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Addiction to drugs or alcohol is a chronic disease. It is known that recovering addicts can return to their substance abuse. The National Institute on Drug Abuse shows that with drug or alcohol addiction; 40-60% of addicts relapse to drug use.

Drug or alcohol abuse relapse happens in stages. It does not happen all at once or instantly. The relapse process typically begins days or even weeks before actual drug use. The relapse process has three stages: starting on an emotional level, then progressing to the mental stage, and finally falling back on the dark path of substance abuse.

Not every addict will relapse, but those who do should understand that relapse does not mean failure or that the recovery process has failed. Many individuals believe that relapse is spontaneous, but some warning signs could indicate that relapse is slowly approaching.

Stages of Relapse

Relapse slowly progresses over weeks or even months after treatment. Most individuals falling back into drug use typically follow three stages before actual substance use occurs. Researchers have split these stages into three phases that are easy to understand.

Stage 1: Emotional

During the first stage of emotional relapse, individuals are not thinking of using drugs or drinking alcohol. They are not executing their coping skills or self-care. If individuals are neglecting their self-care, it can lead to negative thoughts, feelings of unhappiness, and stress levels can increase. As one continues to neglect self-care, a mental relapse slowly evolves. Signs of emotional relapse can include:

  • Showing up to recovery meetings, but not speaking up or participating.
  • Separating themselves from friends or family members who are supporting their recovery process.
  • Not speaking up about their feelings towards past drug use, recovery or treatment process.

Stage 2: Mental Relapse

During the second stage of relapse, mental relapse, individuals begin thinking about what would happen if they used drugs or alcohol just one time. They know they should not use again and may even try using the coping skills they learnt in treatment. However, it is common for recovering addicts who are in the mental relapse stage to have negative thoughts and try to deny any other defense aspects.

People, places, and things that are related to past alcohol or drug use can initiate cravings. During this stage, recovering addicts may even lie or look for reasons to relapse; some may also plan their own relapse.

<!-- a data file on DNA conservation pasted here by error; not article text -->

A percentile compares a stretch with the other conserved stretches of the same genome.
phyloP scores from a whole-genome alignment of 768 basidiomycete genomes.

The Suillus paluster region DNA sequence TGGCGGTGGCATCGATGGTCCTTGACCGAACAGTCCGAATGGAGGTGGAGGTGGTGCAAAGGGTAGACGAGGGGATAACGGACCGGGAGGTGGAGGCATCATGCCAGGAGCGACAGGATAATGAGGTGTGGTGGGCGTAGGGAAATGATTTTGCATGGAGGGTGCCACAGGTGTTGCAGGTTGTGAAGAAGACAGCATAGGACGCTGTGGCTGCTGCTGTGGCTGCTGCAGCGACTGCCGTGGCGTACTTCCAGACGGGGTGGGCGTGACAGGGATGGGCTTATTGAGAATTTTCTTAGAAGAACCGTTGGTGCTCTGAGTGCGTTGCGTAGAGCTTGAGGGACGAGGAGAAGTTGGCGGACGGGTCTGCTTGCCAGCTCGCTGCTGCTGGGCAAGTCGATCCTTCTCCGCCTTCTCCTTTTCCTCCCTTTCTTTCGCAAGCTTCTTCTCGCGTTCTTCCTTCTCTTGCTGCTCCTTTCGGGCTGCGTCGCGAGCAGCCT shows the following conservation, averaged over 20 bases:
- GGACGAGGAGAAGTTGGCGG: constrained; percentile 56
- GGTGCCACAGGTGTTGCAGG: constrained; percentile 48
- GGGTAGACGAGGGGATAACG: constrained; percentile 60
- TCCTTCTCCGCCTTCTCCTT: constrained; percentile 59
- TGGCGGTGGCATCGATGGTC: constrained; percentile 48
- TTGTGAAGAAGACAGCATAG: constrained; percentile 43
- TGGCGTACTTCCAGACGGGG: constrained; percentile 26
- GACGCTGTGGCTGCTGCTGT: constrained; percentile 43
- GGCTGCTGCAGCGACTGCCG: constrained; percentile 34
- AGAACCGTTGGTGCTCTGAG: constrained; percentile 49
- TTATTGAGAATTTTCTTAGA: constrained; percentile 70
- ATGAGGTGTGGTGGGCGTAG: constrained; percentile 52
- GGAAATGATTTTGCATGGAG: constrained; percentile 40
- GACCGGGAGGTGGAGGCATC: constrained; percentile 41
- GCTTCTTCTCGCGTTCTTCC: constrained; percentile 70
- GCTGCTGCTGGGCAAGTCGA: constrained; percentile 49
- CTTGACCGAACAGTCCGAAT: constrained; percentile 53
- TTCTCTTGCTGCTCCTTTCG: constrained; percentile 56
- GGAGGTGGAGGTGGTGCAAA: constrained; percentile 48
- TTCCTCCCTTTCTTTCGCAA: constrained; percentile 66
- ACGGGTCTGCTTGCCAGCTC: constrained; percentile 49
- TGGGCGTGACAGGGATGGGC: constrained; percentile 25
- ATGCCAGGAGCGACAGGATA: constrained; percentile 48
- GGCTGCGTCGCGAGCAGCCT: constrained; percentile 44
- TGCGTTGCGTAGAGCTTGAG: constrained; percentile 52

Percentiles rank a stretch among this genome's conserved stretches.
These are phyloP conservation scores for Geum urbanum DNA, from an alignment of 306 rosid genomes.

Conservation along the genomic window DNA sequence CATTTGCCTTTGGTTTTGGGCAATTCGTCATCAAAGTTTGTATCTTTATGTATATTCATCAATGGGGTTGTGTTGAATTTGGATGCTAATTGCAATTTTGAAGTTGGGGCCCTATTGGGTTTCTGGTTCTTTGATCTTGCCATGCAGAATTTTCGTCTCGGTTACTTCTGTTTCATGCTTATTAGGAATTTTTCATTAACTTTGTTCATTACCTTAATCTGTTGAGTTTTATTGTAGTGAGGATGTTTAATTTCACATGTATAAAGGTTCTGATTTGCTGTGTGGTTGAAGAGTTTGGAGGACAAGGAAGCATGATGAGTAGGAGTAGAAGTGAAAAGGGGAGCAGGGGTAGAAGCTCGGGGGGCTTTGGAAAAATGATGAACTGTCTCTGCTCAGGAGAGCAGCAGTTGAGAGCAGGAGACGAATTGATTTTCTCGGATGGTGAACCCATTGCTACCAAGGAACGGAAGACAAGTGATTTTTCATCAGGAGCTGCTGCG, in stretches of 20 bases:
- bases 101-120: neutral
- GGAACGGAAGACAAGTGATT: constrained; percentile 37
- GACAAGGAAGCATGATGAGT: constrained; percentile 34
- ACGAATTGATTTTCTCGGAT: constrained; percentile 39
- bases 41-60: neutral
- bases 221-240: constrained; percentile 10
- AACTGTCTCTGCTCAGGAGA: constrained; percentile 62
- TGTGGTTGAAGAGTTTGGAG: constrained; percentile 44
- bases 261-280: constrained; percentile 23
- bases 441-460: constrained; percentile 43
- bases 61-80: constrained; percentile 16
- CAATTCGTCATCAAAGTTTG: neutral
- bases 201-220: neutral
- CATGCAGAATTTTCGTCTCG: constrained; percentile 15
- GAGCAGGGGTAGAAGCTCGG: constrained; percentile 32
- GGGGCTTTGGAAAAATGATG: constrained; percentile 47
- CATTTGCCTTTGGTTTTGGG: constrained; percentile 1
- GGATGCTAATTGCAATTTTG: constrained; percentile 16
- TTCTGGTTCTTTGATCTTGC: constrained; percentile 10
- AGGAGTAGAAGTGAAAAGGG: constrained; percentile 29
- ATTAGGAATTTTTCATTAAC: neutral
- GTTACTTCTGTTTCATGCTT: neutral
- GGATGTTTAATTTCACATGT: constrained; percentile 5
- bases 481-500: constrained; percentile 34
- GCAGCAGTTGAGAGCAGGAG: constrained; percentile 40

Stage 3: Physical Relapse

Physical relapse is the final stage of relapse. At the beginning of this stage, individuals will either slip up or entirely give into drugs or alcohol use. Some may feel regret instantly after use and remember their reason for recovery; others will need help getting back on the right road. If you or a loved one has relapsed, contact a treatment facility or therapist to help find the motivation to recover and stay on the right track to a sober life.

Common Triggers for Relapse

A trigger, sometimes called a stressor, is anything that causes a person to remember a traumatic event. Triggers vary from person to person. Triggers are often what causes a recovering addict to begin to relapse. While triggers cannot be predicted, they may include the following:

  • Withdrawal symptoms, including nausea, weakness or anxiety.
  • Deprived self-care, including eating, sleeping or stress management.
  • Associating with friends who still use drugs or alcohol.
  • Visiting places they once used or bought drugs from.
  • Post-acute withdrawal symptoms, including irritability, mood swings, reduced sleeping habits or anxiety.
  • Emotions that could be uncomfortable, including hunger, anger, loneliness, or tiredness (H.A.L.T).
  • Relationships
  • Isolation
  • Pride and overconfidence, (believing you do not have a drug or alcohol addiction any longer, or that you do not need
  • help with your addiction).

Early Warning Signs of Relapse

After addiction treatment, newly sober individuals tend to follow their discharge orders precisely and may even join self-help groups or support meetings. This does not completely stop the possibility of relapse. However, knowing warning signs of relapse and understanding how to prevent it, family members can help an addict stay on the road to recovery.

Below are common early warning signs of relapse:

  • Detaching
  • Depression
  • Anxiety
  • Mood and behavior change
  • Ignoring self-care
  • Skipping self-help groups or lying to sponsors
  • Irritation
  • Not carrying out daily responsibilities
  • Accusing other people for their own addiction
  • Stealing, lying, cheating or participating in illegal behaviors
  • Surrounding themselves with other addicts
  • Talking about their past drug use in a positive way
  • Defending their addictive behavior

Understanding these warning signs and the three stages of relapse as well as recovery can help loved ones intervene sooner to prevent relapse.

Serenity Acres can help you prevent these three stages of relapse. We are a dual diagnosis and addiction treatment facility. We have skilled professionals who help patients avoid the possible risk of relapse by offering relapse prevention planning along with post-treatment therapy. Being a part of this comprehensive addiction program to recovery allows each patient a customized plan that fits their needs. Do not attempt withdrawal alone, contact Serenity Acres today.